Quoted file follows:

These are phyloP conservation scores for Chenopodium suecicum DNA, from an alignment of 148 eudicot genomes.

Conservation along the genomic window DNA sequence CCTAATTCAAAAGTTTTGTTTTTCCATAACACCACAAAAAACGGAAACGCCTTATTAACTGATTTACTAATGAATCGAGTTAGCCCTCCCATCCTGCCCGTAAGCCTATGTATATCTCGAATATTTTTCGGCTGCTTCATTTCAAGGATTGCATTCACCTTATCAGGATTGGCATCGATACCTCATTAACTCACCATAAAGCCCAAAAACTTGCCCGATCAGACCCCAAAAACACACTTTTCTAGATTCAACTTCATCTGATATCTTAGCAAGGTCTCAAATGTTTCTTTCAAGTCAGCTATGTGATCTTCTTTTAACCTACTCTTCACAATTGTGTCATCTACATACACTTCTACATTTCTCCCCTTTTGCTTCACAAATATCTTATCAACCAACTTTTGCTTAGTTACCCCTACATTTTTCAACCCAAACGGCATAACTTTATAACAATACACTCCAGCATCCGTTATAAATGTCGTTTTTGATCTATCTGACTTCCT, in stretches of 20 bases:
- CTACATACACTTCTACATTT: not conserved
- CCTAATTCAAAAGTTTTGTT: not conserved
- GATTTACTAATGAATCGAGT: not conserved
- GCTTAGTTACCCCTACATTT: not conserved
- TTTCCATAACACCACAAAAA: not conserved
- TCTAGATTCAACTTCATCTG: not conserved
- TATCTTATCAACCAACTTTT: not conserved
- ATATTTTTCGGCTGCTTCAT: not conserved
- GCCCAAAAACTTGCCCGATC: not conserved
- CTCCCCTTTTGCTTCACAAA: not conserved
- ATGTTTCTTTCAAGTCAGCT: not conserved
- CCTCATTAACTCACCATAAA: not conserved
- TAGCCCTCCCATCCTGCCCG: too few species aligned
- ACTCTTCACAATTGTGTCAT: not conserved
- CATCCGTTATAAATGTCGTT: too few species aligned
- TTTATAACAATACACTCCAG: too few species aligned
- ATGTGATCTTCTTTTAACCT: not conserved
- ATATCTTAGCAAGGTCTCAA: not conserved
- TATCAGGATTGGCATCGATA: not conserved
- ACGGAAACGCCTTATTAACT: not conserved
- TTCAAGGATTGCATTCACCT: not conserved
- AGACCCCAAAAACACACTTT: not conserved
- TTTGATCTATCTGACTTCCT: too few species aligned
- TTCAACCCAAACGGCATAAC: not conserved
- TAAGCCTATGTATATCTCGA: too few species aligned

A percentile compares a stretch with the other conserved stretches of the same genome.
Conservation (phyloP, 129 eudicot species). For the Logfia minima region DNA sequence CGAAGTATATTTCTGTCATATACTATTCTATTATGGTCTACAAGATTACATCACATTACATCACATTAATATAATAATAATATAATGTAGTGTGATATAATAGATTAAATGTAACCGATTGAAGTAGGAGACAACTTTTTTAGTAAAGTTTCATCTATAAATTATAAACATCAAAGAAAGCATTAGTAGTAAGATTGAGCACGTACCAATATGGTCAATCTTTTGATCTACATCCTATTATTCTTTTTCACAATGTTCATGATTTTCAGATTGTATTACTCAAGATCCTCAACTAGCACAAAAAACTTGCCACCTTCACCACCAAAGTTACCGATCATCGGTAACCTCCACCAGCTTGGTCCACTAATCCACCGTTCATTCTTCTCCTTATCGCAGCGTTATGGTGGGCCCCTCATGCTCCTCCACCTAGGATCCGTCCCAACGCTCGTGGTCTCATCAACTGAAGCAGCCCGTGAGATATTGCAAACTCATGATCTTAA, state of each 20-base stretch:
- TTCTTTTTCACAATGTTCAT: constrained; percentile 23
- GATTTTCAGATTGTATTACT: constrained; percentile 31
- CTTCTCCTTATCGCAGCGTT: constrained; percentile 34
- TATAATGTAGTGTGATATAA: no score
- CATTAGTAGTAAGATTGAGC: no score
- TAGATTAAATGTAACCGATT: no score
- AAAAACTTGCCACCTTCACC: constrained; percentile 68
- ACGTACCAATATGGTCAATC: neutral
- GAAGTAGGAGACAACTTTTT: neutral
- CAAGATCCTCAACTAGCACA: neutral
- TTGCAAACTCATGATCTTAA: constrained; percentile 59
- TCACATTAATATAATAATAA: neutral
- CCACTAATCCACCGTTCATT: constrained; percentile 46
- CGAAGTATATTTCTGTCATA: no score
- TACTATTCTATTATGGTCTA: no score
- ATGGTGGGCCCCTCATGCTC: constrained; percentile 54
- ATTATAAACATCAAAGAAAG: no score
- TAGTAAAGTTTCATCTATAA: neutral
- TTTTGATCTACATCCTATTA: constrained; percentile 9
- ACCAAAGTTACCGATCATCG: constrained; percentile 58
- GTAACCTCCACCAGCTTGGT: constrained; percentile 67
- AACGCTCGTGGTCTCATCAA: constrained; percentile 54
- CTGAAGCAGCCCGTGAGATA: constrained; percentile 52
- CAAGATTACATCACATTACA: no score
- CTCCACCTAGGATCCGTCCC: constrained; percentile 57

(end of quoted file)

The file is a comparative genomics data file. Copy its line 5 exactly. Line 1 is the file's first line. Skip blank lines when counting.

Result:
- GATTTACTAATGAATCGAGT: not conserved